In a Galaxy Not So Far, Far Away: Millennial Falcon v. Millennium FalconNovember 12, 2020

In October the U.S. Trademark Trial and Appeal Board issued a decision regarding the opposition proceedings against the trademark application “Millennial Falcon.” The trademark application “Millennial Falcon,” filed by Applicant Ilan Moskowitz aka Captain Contingency was directed to “entertainment services in the nature of live visual and audio performances by a live musical performance group, namely musical band, rock group, gymnastic, dance, and ballet performances; Entertainment services in the nature of live vocal performances . . . by a musical band; Multimedia entertainment services in the nature of recording, production, and post-production [of] music, video, and films; Production of musical sound . . . and music video recordings.”

Opposer Lucasfilm Entertainment Company opposed registration of the “Millennial Falcon” mark on grounds of likelihood of confusion, supported by the prior use and registration of their mark “Millennium Falcon” for “toy vehicles” and also for prior use at common law for entertainment services, sound recordings, live musical concerts, and others.

Applicant Ilan Moskowitz aka Captain Contingency is a performer who “decided to use the Millennial Falcon trademark for his musical performances in May 2016 as a parody of, and satirical comment on, corporate culture, and in particular the culture of the entertainment behemoth, Disney,” which he claims “swallowed the entire Star Wars franchise in the preceding years.” According to Moskowitz, he “envisioned his band as a kind of privateering ship, where he played the role of captain (Captain Contingency) with a crew of like-minded musicians, all of whom identified as members of the Millennial generation” and “wanted his band name to make a statement about millennial-age attitudes toward Disney and Star Wars corporate culture.” Moskowitz further describes his band as a “spaceship powered by music [which] [b]attl[es] the Federation of Job Creators and stick[s] it to real life corporate money-grubbers like Disney/Lucas to set better Trademark precedent in America.”

Lucasfilm provided extensive evidence of their prior use of the “Millennium Falcon” name as part of the Star Wars franchise dating back to the 1970s, so the primary question before the court was the likelihood of confusion analysis, and whether the mark “Millennial Falcon” was appropriately considered a parody of “Millennium Falcon.” Given the similarity in the words—wherein only the last two letters of the first word differ—the board found there was no “significant difference between the marks.” In the Board’s opinion, “[t]o suggest otherwise [would be] to inflate the importance of the subtle differences beyond reason. Simply put, the two marks are not only highly similar in appearance and sound, but the differences are nearly imperceptible apart from a side-by-side comparison.” (TTAB 30-31). With respect to the other relevant factors in considering a likelihood of confusion, the Board determined that the types of goods/services, trade channels, and strength of Lucasfilm’s mark all weighed in favor of a finding of likelihood of confusion. On the basis of these factors, the Board found that Lucasfilm established its claim of likelihood of confusion, and registration of Moskowitz’s mark was refused.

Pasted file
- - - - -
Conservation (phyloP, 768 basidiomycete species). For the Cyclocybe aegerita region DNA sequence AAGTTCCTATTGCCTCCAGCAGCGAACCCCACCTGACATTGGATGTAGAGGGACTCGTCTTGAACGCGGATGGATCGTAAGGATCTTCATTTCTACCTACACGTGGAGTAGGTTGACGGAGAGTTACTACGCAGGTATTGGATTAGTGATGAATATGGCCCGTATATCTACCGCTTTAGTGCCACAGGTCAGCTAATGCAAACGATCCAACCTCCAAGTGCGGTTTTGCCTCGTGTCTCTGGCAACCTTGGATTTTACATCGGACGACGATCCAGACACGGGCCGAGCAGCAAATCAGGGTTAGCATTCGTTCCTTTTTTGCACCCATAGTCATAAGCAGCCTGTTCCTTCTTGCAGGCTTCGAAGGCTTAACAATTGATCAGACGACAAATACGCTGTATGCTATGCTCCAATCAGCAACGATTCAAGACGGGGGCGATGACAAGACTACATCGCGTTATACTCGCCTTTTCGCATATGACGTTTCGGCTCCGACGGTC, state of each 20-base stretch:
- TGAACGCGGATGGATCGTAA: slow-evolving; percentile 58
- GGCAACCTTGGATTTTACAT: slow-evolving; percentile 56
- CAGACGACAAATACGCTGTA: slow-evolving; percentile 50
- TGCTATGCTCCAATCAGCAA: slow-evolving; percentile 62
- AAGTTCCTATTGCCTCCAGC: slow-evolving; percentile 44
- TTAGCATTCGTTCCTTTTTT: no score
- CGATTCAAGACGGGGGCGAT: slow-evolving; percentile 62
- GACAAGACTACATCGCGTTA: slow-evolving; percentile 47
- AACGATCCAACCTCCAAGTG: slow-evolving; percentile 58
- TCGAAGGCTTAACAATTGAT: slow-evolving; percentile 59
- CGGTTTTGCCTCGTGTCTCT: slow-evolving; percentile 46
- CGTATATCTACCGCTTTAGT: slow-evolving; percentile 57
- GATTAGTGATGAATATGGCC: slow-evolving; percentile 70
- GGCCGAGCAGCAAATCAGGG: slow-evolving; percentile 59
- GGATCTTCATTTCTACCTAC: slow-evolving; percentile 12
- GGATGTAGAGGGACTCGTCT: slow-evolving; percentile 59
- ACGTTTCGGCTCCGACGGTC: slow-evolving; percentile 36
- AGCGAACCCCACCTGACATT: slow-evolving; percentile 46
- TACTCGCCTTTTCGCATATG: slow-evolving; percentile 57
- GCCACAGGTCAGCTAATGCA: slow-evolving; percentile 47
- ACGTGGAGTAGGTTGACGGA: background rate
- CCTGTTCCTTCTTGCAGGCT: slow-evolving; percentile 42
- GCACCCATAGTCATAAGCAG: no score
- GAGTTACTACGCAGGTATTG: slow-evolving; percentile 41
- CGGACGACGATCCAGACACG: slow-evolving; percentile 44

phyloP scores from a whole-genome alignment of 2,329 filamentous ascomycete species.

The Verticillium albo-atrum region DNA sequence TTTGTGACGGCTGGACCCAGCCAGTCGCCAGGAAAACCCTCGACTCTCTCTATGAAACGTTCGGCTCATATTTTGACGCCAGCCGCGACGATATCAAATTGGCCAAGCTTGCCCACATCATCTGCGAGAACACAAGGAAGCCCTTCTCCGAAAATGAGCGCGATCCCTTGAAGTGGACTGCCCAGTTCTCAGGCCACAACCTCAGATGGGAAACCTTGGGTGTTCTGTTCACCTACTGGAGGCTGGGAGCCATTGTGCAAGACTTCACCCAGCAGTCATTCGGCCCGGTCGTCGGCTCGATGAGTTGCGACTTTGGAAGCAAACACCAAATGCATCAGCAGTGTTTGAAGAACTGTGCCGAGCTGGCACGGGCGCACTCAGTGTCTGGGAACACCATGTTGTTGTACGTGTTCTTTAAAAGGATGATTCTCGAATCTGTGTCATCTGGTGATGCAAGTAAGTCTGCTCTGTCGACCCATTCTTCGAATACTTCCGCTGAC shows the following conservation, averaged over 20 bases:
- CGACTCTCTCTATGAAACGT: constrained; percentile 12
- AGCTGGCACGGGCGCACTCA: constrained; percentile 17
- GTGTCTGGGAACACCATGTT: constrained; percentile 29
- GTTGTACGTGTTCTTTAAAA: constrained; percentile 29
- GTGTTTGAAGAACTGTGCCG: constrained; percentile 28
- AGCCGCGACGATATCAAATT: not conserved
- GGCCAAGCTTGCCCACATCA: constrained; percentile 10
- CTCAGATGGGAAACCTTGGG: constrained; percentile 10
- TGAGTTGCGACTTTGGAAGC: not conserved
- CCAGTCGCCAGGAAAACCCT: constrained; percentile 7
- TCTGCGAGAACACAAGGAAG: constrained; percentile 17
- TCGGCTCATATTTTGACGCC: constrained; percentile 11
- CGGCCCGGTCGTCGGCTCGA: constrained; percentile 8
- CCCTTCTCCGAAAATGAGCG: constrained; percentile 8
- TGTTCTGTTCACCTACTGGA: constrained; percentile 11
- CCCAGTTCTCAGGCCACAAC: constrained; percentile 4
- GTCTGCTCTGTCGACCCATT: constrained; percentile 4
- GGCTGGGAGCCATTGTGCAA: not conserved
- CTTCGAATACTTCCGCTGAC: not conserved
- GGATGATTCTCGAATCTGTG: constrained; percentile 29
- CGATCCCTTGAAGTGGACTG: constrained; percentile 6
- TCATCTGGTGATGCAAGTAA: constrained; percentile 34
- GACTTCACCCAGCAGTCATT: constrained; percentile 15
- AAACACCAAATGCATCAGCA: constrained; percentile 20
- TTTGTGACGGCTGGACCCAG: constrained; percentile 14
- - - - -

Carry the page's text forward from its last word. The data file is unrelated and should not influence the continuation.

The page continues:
This isn’t the first time Lucasfilm/Disney has used legal means to protect its Star Wars franchise trademarks. Consider, for example, Lucasfilm’s 2014 opposition against Empire Brewing Company’s “Empire Strikes Bock” beer (TTAB Opposition No. 91218848), and its 2016 suit against “Lightsaber Academy,” a business offering classes and certifications in the way of the Jedi, including martial arts, lightsaber swordplay, and stage combat. Lucasfilm Ltd. LLC and Lucasfilm Entertainment Company Ltd. LLC vs. Michael Brown, Case 3:16-cv-05968 (N.D. Cal.). If Lucasfilm’s litigation history is any indication, even though the Millennium Falcon is just a “bucket of bolts,” it’s ostensibly a bucket of bolts worth protecting.

Sarah M.D. Luth is an Intellectual Property Attorney in the MVS  Biotechnology & Chemical Practice Groups. To learn more, visit our MVS website , or contact Sarah directly via email .

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